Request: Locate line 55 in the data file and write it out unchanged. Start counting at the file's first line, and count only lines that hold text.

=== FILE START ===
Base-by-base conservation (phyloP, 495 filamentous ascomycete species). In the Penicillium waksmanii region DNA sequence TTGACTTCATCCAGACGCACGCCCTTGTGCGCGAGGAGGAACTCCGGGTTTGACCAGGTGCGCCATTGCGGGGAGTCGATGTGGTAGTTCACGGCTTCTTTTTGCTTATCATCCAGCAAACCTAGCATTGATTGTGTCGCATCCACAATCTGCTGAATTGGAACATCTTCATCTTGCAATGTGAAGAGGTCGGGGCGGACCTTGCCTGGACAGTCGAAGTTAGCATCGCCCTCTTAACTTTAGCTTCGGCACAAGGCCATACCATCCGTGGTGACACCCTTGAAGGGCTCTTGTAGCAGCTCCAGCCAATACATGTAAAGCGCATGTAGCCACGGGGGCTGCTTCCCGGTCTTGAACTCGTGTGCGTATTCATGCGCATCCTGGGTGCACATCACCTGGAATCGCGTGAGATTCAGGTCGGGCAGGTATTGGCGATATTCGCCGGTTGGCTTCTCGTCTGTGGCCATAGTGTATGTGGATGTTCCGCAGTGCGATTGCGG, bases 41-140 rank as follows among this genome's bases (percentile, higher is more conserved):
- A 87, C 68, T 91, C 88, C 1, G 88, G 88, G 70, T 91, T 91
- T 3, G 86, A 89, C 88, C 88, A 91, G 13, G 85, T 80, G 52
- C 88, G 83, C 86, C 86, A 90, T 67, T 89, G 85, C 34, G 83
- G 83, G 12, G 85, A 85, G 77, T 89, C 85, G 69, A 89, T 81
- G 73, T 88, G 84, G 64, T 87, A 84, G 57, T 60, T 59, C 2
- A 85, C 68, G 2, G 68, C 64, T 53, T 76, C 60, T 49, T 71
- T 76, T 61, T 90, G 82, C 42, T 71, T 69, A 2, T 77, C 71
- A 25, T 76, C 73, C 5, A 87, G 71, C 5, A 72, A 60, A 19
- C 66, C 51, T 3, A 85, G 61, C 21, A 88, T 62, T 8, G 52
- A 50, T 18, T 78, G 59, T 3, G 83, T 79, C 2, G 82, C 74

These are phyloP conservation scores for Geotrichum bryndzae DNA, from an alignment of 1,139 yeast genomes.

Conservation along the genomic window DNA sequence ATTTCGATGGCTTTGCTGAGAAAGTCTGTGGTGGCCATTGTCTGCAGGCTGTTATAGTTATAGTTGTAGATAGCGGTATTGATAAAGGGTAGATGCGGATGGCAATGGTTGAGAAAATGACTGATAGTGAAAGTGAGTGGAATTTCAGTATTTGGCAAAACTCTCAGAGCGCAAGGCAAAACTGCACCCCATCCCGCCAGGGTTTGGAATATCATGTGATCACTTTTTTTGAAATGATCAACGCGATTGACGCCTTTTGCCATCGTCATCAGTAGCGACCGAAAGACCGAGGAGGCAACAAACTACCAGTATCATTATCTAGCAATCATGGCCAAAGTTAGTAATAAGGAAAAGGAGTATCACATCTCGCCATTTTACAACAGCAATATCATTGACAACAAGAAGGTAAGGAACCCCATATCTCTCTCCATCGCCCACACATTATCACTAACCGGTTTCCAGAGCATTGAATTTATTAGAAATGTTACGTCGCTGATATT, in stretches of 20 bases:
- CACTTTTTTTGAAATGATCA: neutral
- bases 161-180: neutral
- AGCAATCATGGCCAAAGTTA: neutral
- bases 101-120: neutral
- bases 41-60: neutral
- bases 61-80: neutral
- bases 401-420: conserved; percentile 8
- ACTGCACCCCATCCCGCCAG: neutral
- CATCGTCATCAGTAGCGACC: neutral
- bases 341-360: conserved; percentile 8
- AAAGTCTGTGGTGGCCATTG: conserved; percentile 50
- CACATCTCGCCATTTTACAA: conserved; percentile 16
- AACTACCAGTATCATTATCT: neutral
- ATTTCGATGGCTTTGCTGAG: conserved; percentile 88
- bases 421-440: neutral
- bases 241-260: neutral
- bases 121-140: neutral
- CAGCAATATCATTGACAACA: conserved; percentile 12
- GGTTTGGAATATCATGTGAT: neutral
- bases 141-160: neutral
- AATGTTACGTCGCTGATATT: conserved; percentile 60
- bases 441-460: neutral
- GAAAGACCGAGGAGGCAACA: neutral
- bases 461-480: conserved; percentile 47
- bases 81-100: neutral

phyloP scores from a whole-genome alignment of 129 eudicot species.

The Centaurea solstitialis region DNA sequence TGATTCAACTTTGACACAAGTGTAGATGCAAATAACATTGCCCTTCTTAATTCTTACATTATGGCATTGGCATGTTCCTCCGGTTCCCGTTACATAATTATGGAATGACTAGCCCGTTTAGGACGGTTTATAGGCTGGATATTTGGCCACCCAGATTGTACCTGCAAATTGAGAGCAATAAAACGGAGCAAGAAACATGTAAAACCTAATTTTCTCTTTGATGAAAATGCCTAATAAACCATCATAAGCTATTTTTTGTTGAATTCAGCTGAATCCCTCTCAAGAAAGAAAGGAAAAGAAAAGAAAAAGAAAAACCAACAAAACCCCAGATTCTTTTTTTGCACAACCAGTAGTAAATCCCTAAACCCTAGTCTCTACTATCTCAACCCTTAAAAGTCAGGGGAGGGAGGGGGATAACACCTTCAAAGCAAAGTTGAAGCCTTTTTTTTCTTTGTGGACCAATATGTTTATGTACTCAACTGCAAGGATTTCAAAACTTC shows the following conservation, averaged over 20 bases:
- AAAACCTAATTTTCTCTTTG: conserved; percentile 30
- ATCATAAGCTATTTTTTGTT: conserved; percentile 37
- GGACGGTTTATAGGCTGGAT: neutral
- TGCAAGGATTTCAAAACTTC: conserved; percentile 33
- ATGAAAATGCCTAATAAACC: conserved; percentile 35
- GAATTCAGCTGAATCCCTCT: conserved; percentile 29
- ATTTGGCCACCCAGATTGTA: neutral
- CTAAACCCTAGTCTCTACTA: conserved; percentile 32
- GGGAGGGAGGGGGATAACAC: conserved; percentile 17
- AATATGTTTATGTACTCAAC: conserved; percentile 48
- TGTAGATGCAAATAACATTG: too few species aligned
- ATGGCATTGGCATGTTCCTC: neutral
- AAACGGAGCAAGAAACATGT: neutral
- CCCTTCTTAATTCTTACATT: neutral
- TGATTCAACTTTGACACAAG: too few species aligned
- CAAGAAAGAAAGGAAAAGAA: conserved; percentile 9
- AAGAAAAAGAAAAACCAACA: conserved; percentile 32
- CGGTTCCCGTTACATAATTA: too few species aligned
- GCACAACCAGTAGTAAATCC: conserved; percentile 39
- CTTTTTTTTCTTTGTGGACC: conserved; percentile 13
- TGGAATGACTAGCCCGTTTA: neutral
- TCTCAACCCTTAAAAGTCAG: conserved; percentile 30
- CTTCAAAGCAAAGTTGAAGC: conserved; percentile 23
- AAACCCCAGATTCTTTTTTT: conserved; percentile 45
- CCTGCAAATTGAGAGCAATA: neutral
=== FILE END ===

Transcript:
- TGATTCAACTTTGACACAAG: too few species aligned